Professor Martin Turner
Oxford University

Martin Turner is a Professor of Clinical Neurology & Neuroscience at the Nuffield Department of Clinical Neurosciences at Oxford University. He is also a consultant neurologist at John Radcliffe Hospital, which is associated with the university. The focus of his research is biomarkers of disease activity in MND. Biomarkers are vital, because they allow researchers to tell whether a therapy trial is slowing disease progress.

Q: Why are biomarkers so vital for MND research?

At present we can only use very blunt biomarkers, like survival, to see if a drug’s working. We urgently need things we can measure, in blood or with some sort of scan, that shows how active the disease is. It means people with MND can take part in trials and find out relatively quickly whether the therapy is having any effect. It’s devastating to be involved in a 12 to 18-month trial, only to discover, at the end, that there’s been no benefit. Time is not on their side; while they’re tied up with a therapy, they’re not sure is working, they may miss an opportunity to join another trial.

Q: What’s your focus for 2020?

We want to make biomarker development part of the routine clinical environment. The first step is to roll out a three-monthly blood test for a marker called neurofilament, the levels of which reflect how active the process of neuronal loss is. Rolling that sort of test routinely into the clinic isn’t easy, however we have a roadmap of how to do it. It starts with getting the hospital laboratory on board, so that we can get samples into the freezer as soon as they’ve been taken. Then we set up a pipeline for testing the samples, followed by a way to feed those results back to patients when we see them every three months.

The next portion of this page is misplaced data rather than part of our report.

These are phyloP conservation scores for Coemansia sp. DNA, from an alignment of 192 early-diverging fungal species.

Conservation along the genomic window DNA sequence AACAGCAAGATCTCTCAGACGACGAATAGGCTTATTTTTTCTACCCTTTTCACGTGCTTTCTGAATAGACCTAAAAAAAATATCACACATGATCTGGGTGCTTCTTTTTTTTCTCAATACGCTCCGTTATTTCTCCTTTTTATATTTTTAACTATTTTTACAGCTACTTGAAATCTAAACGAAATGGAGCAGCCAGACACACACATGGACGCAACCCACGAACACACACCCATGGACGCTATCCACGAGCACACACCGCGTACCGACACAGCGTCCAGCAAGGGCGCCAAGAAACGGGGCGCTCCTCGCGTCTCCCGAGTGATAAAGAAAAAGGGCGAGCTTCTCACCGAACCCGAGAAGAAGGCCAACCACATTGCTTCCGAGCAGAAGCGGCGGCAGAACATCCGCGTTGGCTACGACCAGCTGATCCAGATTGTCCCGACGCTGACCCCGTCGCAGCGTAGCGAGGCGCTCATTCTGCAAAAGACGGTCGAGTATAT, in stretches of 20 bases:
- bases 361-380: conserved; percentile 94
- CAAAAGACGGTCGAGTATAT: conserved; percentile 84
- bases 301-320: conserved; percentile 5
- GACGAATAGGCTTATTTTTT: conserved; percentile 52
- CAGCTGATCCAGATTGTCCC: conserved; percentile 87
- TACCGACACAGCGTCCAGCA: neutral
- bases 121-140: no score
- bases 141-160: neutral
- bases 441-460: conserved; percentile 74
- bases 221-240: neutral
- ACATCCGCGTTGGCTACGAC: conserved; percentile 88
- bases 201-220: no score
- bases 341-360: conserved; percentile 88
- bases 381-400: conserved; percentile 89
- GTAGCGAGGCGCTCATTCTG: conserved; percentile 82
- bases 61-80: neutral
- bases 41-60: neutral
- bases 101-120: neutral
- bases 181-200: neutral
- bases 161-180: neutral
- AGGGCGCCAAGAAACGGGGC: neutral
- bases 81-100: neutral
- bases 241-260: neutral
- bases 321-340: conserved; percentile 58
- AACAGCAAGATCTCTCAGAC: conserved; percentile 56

Q: Why is international collaboration important for neurological research?

International conferences are a way to meet colleagues and learn from them. In neuroscience, we’ve always had a tradition of collaboration. Being able to share ideas, divide the workload and avoid duplication means more work gets done. It's very stimulating intellectually, and it spurs you on. There’s a touch of competition in the air too, which is no bad thing.

Q: If you could see into the future five years, what would you hope to find?

I hope we’ll be able to give a diagnosis of MND followed by an offer of a drug trial to every patient, like we do now for cancer. I also hope that we’ll have one or two more licensed drug treatments, on top of riluzole. At the moment, there is no specific test and MND can be difficult to diagnose in the early stages. Practical care is still hugely important - it can add at least a year’s survival to patients on average, but I’d definitely like to be doing more in terms of drug therapy. Also, I think we will be routinely giving effective gene-based therapy for the 15% of MND patients with a genetic cause.

Sign up to our newsletter

Help us make a difference today